While much of the 401(k) fiduciary litigation in recent years has focused on investment and recordkeeping expenses, a large number of claims filed against 401(k) fiduciaries have alleged that fiduciaries simply made a bad investment decision. Most of these claims are related to employer stock and fall into a niche area of 401(k) fiduciary litigation often referred to as “stock drop” litigation. But occasionally, a claim is filed against 401(k) plan fiduciaries that alleges a poor investment decision regarding one or more of a plan’s core investment funds.
Recently, breach of fiduciary duty claims were filed against fiduciaries of the Walt Disney Company and FMC Corporation 401(k) plans regarding the inclusion of the Sequoia Fund (a mutual fund) in their plans’ investment lineups. Both of the claims allege that the plan fiduciaries breached their fiduciary duties under the Employee Retirement Income Security Act of 1974 (ERISA) by failing to remove the Sequoia Fund from the plan’s investment lineup prior to a precipitous drop in the fund’s value. The decline in value was largely attributable to the Sequoia Fund’s significant investment in Valeant Pharmaceuticals, Inc., the value of which declined by more than 88% between October 2015 and June 2016. Almost 30% of the Sequoia Fund’s assets were invested in Valeant in mid-2015, just prior to the drop in price.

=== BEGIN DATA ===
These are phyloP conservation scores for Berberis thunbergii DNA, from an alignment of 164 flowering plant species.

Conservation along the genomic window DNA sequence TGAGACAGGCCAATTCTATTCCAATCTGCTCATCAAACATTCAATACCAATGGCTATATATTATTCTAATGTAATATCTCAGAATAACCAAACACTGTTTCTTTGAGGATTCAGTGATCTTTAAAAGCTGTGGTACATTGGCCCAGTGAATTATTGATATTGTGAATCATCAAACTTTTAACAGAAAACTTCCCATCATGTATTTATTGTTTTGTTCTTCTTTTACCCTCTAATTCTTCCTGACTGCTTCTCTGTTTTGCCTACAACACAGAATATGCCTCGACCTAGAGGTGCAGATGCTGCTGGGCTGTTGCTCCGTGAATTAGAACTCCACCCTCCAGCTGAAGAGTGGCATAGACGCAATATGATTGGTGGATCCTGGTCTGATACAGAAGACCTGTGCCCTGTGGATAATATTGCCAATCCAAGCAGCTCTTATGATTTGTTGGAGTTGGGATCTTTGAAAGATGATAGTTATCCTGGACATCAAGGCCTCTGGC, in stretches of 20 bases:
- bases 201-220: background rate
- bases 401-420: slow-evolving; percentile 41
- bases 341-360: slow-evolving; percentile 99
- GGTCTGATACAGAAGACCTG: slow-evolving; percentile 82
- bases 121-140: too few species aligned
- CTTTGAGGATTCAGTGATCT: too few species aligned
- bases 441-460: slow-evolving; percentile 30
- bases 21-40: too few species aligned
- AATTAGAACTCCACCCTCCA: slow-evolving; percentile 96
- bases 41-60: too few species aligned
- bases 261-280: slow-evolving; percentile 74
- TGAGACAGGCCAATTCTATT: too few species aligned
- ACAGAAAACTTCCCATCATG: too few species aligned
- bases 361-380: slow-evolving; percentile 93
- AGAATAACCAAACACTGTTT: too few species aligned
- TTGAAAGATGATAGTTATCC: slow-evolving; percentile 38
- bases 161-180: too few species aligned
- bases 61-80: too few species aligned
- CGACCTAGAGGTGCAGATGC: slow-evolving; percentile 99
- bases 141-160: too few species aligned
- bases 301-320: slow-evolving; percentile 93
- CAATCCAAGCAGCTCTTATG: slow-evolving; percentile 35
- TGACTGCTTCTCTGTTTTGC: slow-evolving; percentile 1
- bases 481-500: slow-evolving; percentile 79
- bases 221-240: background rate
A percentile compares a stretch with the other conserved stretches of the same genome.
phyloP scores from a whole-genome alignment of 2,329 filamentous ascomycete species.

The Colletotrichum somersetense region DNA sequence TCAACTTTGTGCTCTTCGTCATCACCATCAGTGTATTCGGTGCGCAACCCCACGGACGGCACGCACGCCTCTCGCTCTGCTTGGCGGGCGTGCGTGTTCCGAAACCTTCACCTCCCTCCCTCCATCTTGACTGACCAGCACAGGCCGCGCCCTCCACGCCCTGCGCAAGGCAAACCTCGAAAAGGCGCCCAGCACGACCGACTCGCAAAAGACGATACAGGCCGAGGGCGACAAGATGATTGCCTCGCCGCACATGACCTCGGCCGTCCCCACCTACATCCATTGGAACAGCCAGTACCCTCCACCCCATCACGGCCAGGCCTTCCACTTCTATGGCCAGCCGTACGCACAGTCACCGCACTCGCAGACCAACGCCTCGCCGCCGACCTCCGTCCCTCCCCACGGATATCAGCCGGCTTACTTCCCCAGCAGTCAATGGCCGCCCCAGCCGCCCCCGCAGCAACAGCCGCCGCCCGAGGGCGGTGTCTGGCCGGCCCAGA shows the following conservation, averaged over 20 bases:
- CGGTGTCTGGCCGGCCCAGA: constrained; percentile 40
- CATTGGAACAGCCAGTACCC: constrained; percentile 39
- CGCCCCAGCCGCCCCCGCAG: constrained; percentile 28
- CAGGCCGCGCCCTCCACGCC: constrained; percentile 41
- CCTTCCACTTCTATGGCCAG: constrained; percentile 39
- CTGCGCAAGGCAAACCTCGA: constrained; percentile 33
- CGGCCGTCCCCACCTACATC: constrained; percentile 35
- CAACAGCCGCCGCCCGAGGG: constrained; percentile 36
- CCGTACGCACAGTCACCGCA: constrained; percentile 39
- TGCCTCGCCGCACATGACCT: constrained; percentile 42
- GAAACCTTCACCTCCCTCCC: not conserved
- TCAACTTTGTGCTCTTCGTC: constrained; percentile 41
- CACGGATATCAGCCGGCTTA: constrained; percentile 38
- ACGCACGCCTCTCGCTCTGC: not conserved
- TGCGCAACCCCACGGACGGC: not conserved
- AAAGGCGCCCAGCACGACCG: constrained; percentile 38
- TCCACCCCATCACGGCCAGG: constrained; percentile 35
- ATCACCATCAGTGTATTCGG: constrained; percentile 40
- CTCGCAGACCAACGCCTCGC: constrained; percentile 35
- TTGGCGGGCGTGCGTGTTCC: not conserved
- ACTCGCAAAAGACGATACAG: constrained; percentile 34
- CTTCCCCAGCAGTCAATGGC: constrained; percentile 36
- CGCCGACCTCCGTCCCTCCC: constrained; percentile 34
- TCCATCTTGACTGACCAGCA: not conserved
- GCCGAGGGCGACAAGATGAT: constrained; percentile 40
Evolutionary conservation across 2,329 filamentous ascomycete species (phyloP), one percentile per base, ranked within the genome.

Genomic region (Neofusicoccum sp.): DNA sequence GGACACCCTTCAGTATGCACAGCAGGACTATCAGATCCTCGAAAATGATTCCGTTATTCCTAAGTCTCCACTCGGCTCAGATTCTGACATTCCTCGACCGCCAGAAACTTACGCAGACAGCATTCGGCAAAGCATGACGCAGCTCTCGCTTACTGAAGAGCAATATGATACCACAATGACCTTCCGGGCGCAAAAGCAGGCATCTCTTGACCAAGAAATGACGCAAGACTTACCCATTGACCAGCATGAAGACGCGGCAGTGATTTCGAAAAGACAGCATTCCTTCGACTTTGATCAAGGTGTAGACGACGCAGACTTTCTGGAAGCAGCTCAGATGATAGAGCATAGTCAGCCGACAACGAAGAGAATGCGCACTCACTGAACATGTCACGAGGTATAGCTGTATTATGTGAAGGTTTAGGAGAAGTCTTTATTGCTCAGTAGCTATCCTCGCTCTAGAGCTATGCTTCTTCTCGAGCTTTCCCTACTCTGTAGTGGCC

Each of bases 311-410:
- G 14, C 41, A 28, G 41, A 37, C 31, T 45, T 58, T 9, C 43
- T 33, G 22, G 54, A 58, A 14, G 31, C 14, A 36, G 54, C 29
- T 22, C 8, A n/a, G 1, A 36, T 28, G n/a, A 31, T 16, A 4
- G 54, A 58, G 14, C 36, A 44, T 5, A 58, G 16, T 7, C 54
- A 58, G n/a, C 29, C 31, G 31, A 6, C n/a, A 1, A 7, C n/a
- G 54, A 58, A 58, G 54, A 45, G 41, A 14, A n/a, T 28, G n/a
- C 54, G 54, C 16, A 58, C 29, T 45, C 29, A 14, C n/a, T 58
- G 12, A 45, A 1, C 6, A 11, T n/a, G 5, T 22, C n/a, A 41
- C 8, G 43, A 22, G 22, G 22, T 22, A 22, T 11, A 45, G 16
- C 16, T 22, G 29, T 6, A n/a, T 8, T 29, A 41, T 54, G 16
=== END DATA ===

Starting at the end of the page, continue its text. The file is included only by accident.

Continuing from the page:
The Disney and FMC Corporation complaints make a number of arguments that the plans’ continued investments in the Sequoia Fund were imprudent and, therefore, caused the plan fiduciaries to breach their fiduciary duties under ERISA:
- The investment was inconsistent with the plan document, which requires that all investment options be diversified (and the Sequoia Fund was, by its own admission, not diversified).
- The Sequoia Fund’s sizeable investment in Valeant violated the fund’s policies against overconcentrating fund investments in any one industry and investing in undervalued securities and was too high by acceptable standards for investing a retirement plan investment option in any single security.
- Public information called into question whether Valeant stock was overvalued by the market.
- Plan fiduciaries failed to conduct an appropriate investigation into the plans’ continued investments in the Sequoia Fund in light of the foregoing.
The FMC Corporation claim, which was filed with the U.S. District Court for the Eastern District of Pennsylvania, is, of course, still pending as that claim was only filed very recently. However, on November 14th, the U.S. District Court for the Central District of California dismissed the claim against Disney.  The District Court’s opinion is instructive regarding the difficult procedural hurdles that employees must clear in order to survive a motion to dismiss.
Taking its cue from Fifth Third Bancorp v. Dudenhoeffer, __U.S. __, 134 S. Ct. 2459, 189 L. Ed 2s 457 (2014), in which the U.S. Supreme Court established the standard for evaluating breach of fiduciary duty claims in employer stock drop claims, the District Court stated that “an allegation that an investment’s price dropped, even precipitously, does not alone suffice to state a claim under ERISA.” Rather, as required by Dudenhoeffer, because plan fiduciaries are not expected to second guess market valuations, employees must allege that “special circumstances” existed that at least support an inference that fiduciaries should have questioned the reliability of the market valuation of the investment in question. While post-Dudenhoeffer decisions have not yet established when “special circumstances” exist, whatever they are, the District Court stated that the employees had not alleged any such “special circumstances.”